It's 9 p.m. on Sept. 29, the beginning holiday of Sukkot, a day of judgment for followers of the religious sect, Kabbalah. I am standing with 60 other devotees in a crude wooden hut in London, where we've been chanting in Hebrew for almost an hour.
The evening, which includes an alcohol-free dinner, cost me $57. Not bad considering that I've been promised I will soon be bathing in the light of mercy. As we sit to eat, a tiny figure is ushered into the room and seated at the top table. I realize I am less than 10 feet away from Madonna and her husband, director Guy Ritchie. Madonna is wearing no makeup and is dressed in casual clothes and a pair of Prada slippers.
But I quickly learn that in the world of Kabbalah some followers are more equal than others. While we wait in line for water and a buffet of salmon, salad and hummus to be consumed from plastic glasses and plates, Madonna, 46, (who prefers to be known as Esther, her Hebrew name) sits at a table stacked with wine bottles and blessed water. She and Guy, 36, drink from elegant crystal glasses.
While Madonna sits at a table with plenty of room, the rest of us sit cramped at crowded tables. The woman next to me, elbows me and whispers, "I spent all of yesterday preparing a special meal for her. I went to a kosher shop for marinated tofu, steamed vegetables and barley." But instead of eating her specially prepared meal, Madonna talks with the Kabbalah leader and his wife on the very spiritual issue of screaming children.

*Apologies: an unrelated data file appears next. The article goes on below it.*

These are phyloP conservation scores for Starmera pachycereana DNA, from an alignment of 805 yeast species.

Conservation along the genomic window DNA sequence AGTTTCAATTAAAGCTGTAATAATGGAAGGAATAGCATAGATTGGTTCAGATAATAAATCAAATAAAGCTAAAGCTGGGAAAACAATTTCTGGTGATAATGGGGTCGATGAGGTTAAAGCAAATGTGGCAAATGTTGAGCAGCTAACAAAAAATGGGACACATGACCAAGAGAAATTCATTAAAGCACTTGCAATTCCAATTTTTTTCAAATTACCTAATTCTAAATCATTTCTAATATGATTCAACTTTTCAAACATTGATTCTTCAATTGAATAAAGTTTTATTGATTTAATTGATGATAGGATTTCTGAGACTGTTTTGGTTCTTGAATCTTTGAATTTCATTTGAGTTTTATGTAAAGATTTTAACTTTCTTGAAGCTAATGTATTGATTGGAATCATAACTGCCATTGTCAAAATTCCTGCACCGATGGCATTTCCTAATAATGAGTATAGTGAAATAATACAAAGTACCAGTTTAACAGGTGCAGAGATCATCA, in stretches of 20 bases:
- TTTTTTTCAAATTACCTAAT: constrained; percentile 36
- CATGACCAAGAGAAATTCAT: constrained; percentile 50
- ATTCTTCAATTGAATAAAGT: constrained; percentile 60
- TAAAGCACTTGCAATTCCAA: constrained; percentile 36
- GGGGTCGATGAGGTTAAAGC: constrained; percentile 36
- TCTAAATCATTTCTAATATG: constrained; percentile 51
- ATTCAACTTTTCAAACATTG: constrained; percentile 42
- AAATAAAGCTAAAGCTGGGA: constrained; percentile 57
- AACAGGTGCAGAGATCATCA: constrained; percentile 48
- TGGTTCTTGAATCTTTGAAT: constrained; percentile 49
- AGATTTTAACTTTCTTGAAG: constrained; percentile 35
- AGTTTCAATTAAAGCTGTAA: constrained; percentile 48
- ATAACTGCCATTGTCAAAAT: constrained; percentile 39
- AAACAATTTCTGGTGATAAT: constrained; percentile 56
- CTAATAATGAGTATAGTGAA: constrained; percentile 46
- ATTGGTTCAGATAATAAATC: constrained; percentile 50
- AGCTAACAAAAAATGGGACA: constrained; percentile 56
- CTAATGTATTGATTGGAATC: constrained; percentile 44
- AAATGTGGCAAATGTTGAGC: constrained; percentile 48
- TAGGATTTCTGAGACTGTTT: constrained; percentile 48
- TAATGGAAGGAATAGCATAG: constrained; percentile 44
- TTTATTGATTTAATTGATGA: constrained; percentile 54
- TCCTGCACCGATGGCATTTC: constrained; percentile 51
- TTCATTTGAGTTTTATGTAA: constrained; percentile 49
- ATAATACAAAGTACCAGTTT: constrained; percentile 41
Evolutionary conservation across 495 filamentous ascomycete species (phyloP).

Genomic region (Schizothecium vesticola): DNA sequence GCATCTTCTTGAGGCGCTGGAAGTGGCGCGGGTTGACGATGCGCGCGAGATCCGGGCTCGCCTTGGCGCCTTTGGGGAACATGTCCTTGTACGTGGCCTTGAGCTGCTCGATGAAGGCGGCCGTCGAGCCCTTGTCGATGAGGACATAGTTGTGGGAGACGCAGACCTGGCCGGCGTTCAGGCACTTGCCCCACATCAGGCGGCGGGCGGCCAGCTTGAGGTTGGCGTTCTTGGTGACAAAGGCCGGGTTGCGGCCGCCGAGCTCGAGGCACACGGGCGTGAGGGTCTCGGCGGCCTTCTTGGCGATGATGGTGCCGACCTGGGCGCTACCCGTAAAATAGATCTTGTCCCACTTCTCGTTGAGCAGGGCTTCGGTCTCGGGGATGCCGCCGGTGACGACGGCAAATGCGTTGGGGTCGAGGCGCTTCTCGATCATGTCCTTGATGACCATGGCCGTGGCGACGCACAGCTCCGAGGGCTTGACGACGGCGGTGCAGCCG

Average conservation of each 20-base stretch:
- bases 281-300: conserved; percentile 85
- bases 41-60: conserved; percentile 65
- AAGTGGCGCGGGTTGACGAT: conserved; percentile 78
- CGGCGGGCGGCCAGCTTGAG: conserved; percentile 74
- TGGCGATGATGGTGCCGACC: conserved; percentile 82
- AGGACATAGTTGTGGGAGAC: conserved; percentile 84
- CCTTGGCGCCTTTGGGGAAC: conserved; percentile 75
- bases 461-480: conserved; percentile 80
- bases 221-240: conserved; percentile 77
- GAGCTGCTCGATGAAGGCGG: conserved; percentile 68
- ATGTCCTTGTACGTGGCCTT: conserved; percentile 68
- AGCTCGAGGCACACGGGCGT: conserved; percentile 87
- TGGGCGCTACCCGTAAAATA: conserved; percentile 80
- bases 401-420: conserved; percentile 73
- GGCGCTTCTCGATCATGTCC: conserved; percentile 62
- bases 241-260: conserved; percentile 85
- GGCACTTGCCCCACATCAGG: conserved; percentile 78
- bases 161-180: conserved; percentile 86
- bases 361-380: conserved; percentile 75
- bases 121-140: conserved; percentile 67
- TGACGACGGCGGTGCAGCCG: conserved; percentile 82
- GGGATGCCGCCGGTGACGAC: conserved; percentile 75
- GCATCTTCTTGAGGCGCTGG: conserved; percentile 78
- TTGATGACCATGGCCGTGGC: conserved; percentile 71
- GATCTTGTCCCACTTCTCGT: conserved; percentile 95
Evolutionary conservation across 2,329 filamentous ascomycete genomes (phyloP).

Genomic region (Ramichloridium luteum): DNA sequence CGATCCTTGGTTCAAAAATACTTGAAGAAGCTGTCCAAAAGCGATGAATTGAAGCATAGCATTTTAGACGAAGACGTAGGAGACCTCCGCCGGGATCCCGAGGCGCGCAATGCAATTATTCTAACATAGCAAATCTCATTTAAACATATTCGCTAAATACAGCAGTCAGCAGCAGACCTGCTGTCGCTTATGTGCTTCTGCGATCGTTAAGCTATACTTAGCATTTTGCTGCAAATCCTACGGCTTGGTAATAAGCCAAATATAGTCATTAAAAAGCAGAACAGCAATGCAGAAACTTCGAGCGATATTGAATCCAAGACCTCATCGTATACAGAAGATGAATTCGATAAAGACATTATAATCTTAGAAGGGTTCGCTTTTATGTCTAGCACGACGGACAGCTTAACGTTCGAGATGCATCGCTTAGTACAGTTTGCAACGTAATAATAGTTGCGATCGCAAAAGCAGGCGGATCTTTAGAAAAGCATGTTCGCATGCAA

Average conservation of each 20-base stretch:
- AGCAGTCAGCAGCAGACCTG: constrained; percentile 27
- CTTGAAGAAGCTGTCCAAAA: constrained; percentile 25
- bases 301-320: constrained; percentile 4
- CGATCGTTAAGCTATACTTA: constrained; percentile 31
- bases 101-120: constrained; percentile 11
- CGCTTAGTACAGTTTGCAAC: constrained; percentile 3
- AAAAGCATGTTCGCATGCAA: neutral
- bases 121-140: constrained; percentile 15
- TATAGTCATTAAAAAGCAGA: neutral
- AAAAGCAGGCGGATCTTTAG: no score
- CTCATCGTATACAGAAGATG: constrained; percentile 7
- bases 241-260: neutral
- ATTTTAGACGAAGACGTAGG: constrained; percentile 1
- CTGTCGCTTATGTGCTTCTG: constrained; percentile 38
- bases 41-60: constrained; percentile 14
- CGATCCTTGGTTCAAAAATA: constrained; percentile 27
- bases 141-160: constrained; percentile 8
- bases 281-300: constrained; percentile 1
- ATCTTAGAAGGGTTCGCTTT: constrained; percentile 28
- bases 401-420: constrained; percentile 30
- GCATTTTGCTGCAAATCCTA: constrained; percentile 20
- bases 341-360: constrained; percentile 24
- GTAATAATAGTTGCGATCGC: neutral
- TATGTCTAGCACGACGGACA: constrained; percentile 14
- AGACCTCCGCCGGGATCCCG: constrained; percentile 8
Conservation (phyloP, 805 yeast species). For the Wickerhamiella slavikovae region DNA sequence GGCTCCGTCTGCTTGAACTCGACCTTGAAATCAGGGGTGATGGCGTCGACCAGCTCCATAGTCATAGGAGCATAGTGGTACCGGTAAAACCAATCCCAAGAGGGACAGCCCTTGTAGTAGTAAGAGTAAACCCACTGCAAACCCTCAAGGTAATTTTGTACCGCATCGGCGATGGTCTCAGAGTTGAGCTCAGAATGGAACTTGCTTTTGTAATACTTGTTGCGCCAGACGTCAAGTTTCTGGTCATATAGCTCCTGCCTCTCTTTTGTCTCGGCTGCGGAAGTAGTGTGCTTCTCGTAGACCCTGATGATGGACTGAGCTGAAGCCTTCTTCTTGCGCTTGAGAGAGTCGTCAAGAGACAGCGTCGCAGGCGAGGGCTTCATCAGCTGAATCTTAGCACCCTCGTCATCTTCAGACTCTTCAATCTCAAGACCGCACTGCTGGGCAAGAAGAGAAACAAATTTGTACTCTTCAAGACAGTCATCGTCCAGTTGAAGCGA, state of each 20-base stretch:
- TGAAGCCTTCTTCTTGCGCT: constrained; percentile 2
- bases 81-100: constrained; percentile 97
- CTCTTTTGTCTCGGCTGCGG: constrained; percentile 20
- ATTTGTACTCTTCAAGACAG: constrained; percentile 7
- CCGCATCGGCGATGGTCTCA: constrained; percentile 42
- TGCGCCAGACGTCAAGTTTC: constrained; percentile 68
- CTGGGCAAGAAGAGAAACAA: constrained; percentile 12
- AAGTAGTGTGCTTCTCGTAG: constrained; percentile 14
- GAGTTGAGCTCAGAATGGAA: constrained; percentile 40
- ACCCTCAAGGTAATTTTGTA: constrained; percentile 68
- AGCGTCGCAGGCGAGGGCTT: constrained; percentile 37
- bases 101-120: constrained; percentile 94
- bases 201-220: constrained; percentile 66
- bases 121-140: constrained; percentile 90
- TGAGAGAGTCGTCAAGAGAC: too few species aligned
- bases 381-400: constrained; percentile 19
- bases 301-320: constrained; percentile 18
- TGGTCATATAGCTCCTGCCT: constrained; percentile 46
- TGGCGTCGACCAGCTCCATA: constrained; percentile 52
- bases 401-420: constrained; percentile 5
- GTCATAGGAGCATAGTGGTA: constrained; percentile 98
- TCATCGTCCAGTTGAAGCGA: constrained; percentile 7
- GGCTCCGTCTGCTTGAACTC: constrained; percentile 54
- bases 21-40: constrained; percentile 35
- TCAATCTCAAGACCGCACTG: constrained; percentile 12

"You look good," someone tells the singer. "No, I don't," she retorts. "I've been working hard and I look tired." I know the feeling.
It's three months since I became a student of Kabbalah, eager to find out the truth about the sect sweeping the celebrity world. Would I find enlightenment and happiness through the teachings of its leader, Rabbi Philip Berg? Or, as cynics warned, would I find the lessons of the former Brooklyn insurance salesman costly and meaningless?
It had all started with a free lecture I attended this past May in London. Afterward, I signed up for a 10-week course, the Power of Kabbalah, for $323. From day one, we were encouraged to spend money. First, we were expected to buy a red string bracelet (cost: $45) which identifies followers. The string would protect me from looks of ill-will and envious stares. A staff member at the center tied it on my left hand, chanted Hebrew and told me to envisage light.
At the classes I took, we were told we would experience miracles, find inner peace and enjoy financial prosperity. For homework, we were to study the 72 Hebrew names for God. As classes became more intense, there was little time for family, friends or even work, and some students began to drop out. Those who remained appeared to have undergone some sort of conversion: They spoke of miracles and said their lives had improved. I was having doubts.
I was pressured to buy a copy of the Zohar, the 23-volume Kabbalah bible, (cost: $502); pressured to visit London's Kabbalah center on a daily basis (even if it meant missing work); and pressured to bring in new recruits. At one point, someone suggested that I get a second credit card or sell a family heirloom to pay for a Kabbalah- themed trip to Israel.